Rabies is a disease caused by the virus of the same name. This virus can spread between species and is most commonly spread from dogs to humans (97% of human rabies cases) when the animal bites. Other animals such as bats, opossums, skunks, wolves, foxes and monkeys, can also carry the disease. The rabies virus infects the central nervous system and eventually travels to the brain via the peripheral nerves. Once the virus reaches the brain the disease is almost always fatal within days. Early symptoms of the disease begin between 2-12 weeks and may include: headache, fever and fatigue. Soon after the symptoms progress to include strong pain, uncontrolled movements, anxiety, partial paralysis, confusion, paranoia, hallucinations, depression and fear of water. Death usually occurs when the patient is not able to maintain the necessary rate of breathing. Rabies causes 55,000 human deaths per year. Let’s find out how rabies is treated.
How is rabies treated?
Fortunately, treatment within 10 days after exposure to the virus is usually successful. The first step to preventing the disease is to thoroughly wash the wound with soap and water for at least 5 minutes. Treatment with antiseptic is also recommended when available. The next stage is to treat the patient with human rabies immunoglobulin along with 4 doses of the rabies vaccine within 14 days. The first dose of the vaccine is given as soon as possible and the others are given at 3 days, 7 days and 14 days.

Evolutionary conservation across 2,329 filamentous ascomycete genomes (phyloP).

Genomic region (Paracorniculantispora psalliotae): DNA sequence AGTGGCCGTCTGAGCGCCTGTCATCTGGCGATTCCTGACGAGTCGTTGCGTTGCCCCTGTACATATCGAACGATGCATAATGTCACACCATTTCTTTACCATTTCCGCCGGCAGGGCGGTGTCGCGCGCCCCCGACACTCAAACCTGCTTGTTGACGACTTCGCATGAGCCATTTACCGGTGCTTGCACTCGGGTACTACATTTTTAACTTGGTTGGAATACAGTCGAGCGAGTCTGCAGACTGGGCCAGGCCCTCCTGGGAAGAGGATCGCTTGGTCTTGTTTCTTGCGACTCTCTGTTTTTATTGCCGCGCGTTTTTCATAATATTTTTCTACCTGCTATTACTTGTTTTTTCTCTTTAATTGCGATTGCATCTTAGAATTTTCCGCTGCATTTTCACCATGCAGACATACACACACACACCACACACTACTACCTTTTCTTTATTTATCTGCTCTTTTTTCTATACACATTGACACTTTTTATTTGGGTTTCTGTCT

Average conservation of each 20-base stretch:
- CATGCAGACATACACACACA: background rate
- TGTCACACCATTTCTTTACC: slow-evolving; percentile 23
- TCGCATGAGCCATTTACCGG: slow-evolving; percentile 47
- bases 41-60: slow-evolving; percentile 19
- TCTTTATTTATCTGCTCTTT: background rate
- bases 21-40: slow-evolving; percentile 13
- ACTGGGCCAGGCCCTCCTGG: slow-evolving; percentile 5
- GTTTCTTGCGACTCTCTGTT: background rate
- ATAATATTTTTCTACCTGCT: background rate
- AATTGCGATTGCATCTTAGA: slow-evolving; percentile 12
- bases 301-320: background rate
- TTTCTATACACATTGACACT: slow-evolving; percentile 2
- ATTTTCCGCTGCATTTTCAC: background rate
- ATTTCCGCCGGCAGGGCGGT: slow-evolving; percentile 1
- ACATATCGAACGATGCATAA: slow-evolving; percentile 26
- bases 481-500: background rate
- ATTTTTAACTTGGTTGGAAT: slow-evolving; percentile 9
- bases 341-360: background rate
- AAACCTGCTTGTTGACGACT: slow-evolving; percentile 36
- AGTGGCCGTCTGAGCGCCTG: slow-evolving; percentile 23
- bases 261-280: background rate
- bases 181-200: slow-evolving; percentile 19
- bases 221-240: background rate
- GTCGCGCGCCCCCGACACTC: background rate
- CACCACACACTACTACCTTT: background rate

If a patient has not received immediate treatment for the disease the chances of survival are slim. However, a new method called the Milwaukee protocol has had some success. The basic idea of this treatment is to place the patient in a chemically induced coma and provide antiviral drugs.
Did you know?
The vaccine is not given to humans as a preventative measure, but it should be used as a prevention in animals. All domesticated pets should be vaccinated in areas where rabies is present. A vaccine distributed in a bait for wild animals is also available and is used to prevent rabies outbreaks in the wild.